NotesFor most of the spring, when Kaleb McGary was the right tackle, chances were good Jesse ‘Boomer’ Sosebee would be paired with him at right guard. He spent basically the entire spring as Shane Brostek’s backup, earning a ton of valuable reps and making that position his own.
NotesTurner was a player that looked to be destined for center, and he still could take turns there if need be. But with Charles out and Cory Fuavai not offering much in the way of competition at left guard, there was a spot to be had behind Dane Crane in the two deeps and he battled hard for it. Turner is still a year away from doing serious damage along the offensive line, but he could be a valuable performer at any of the three interior spots.
NotesIn only his first spring, Burleson captured enough of Strausser’s attention to get some serious action at left tackle behind Jake Eldrenkamp. Only problem was the true frosh’s inability to stay healthy. But at 6-7 and 300 pounds, there’s ample reason to be excited by the thought of Burleson along the edge of the offensive line. He’s got the feet and quickness of a basketball player combined with the nasty of a football player. A great combination to have.
Where will the offensive line be as UW heads to fall camp?: Well, they should be 100 percent healthy, which is all you can ask for when trying to put together an offensive line tasked with replacing nearly 130 games’ worth of experience to graduation.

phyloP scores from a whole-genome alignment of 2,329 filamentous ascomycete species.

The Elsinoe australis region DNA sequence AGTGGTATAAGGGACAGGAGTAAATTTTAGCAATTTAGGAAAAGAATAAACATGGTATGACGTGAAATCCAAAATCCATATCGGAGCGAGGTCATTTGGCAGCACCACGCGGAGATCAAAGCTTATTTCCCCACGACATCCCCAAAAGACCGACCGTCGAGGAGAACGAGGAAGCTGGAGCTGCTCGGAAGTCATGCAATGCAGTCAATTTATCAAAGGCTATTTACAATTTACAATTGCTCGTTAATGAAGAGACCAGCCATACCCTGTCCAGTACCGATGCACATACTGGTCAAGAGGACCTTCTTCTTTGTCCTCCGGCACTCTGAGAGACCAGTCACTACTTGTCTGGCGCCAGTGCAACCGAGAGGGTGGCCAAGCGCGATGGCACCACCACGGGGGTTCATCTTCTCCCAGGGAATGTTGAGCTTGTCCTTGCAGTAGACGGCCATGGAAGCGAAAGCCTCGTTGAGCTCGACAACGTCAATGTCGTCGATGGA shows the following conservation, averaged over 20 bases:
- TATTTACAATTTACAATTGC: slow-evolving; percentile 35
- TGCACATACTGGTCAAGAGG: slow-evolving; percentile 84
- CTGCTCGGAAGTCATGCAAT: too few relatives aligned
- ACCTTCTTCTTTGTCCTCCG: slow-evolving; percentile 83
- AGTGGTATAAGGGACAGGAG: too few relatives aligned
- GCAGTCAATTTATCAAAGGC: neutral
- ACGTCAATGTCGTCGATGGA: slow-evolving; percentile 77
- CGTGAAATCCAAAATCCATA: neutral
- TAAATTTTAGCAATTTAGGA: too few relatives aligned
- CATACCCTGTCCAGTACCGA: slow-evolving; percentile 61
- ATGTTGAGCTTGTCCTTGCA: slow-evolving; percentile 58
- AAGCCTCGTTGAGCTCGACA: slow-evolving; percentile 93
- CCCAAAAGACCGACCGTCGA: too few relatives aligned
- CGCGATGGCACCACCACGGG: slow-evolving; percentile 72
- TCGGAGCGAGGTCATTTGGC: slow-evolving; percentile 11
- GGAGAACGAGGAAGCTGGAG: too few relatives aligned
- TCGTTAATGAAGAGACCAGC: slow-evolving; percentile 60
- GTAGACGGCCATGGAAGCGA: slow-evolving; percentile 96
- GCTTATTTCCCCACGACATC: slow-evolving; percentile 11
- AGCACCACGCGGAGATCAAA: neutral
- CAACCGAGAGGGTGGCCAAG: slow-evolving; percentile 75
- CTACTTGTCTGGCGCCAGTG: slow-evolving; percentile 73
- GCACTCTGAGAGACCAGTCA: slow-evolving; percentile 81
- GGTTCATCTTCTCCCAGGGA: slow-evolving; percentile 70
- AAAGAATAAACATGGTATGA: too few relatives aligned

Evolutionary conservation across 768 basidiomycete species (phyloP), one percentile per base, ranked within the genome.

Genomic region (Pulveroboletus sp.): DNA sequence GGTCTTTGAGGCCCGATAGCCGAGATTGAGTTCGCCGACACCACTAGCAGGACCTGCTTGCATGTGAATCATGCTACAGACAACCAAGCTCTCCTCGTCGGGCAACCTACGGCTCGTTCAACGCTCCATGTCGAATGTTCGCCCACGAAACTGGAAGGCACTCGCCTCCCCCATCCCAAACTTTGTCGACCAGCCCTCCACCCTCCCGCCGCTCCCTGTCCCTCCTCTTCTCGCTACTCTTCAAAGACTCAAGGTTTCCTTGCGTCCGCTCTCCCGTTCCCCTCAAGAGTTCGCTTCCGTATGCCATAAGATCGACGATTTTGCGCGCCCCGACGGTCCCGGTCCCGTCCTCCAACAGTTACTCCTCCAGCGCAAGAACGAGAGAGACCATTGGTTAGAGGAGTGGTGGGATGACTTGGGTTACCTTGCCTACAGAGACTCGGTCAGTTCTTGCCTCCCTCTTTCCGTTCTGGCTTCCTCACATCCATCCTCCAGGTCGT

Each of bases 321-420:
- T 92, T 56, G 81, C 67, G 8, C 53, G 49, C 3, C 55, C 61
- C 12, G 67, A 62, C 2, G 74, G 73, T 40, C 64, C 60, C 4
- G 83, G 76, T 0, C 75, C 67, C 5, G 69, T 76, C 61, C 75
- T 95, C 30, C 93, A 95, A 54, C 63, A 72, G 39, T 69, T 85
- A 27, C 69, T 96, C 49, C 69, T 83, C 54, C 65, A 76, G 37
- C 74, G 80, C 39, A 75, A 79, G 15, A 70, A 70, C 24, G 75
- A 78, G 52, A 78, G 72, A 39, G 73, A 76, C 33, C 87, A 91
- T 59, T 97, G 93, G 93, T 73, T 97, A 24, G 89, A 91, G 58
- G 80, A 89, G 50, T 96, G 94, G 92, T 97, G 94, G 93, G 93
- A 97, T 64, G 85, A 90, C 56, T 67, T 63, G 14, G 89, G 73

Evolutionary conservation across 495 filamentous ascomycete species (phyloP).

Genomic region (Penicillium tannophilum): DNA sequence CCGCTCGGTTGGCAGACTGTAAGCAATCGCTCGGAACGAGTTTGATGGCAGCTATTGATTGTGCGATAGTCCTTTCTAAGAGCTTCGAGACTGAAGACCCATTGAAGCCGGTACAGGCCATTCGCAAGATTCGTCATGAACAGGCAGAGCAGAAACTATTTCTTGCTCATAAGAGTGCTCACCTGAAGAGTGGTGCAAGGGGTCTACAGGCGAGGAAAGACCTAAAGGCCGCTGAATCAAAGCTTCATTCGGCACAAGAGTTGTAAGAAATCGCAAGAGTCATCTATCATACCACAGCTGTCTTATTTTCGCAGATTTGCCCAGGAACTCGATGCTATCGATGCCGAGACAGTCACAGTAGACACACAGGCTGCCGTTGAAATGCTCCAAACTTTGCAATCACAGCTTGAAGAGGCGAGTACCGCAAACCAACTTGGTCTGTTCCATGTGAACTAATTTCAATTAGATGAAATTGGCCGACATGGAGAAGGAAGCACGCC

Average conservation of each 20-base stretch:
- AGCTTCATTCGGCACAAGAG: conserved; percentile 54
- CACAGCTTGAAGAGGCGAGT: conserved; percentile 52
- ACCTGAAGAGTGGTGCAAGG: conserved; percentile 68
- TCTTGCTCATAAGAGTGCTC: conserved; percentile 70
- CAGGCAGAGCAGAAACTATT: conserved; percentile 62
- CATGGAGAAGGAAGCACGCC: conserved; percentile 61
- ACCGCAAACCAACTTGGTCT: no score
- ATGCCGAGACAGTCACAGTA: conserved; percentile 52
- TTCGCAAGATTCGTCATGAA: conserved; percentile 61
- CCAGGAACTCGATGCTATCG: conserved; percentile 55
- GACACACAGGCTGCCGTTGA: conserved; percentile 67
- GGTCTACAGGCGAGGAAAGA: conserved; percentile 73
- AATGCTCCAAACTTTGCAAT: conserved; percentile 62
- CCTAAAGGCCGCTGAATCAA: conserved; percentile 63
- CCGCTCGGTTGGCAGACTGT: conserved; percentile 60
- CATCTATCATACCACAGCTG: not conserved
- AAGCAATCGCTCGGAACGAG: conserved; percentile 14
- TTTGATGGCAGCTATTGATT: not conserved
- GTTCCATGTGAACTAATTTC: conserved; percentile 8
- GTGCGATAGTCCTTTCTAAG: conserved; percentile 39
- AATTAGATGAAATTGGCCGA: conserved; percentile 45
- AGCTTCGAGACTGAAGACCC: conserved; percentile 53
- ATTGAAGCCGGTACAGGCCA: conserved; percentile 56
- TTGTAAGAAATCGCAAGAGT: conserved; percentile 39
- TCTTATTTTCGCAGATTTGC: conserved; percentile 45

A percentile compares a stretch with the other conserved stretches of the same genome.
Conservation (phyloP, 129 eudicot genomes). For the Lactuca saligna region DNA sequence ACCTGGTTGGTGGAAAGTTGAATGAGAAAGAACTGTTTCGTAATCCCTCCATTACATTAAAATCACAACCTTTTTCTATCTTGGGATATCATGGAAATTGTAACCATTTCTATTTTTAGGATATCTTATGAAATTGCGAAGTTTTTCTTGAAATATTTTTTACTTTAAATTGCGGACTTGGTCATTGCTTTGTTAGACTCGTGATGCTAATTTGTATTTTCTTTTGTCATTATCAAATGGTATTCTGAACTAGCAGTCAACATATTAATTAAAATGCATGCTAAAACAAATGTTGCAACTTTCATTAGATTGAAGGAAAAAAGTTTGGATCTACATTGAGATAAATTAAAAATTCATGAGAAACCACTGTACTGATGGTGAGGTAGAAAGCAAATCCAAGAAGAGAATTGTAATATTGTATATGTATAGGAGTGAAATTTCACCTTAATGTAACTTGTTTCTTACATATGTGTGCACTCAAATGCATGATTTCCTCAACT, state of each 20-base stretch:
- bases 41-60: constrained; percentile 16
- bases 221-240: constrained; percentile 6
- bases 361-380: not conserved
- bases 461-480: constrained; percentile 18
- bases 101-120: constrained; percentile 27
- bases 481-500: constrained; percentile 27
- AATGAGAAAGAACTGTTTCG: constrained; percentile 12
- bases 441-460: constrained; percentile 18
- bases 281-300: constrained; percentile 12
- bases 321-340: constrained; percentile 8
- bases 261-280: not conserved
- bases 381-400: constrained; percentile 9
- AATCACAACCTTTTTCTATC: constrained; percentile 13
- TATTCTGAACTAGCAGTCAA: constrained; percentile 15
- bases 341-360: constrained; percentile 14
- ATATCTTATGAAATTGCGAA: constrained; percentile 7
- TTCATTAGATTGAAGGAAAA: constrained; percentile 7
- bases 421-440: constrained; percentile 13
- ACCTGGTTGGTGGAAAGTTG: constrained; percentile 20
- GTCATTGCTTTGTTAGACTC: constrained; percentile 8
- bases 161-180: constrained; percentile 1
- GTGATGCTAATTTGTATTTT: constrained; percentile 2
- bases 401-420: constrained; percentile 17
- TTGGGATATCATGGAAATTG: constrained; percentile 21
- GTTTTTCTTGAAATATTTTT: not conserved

Based on history, as well as how each player finished spring, this is how I would see the starters for the first week of fall camp:
- Left Tackle: Jake Eldrenkamp
- Left Guard: Dexter Charles
- Center: Sifa Tufunga
- Right Guard: Shane Brostek
- Right Tackle: Coleman Shelton OR Matt James
It’s not an offensive line that will immediately strike fear in opponents’ hearts. But it is a blue-collar line capable of getting things done and working well as a unit. They also average 6-foot-4 and 301 pounds across the board, so they can move people around a bit.
But they are going to have to show a lot in their first game at Boise State to get Washington fans excited about the prospect of this line being better than last year’s.
Should any of the true freshmen play this fall?: Absolutely not. The offensive and defensive lines should always live by the maxim Don James often referred to when talking about freshmen; the best time to play freshmen is when they’re juniors.
As it stands, Washington simply doesn’t have enough veteran playmakers along the offensive line and they may have to promote the younger kids earlier than they’d like to. At some point they are going to have to crush the vicious cycle of using younger and younger players, but it’s a hard habit to break and it’s also an effective recruiting tool to entice top talent with the allure of early playing time.
Does that mean a Devin Burleson or Trey Adams just might see the two-deeps? It does, even though Strausser will undoubtedly try his hardest to make sure redshirts remain on all the true freshmen for as long as possible.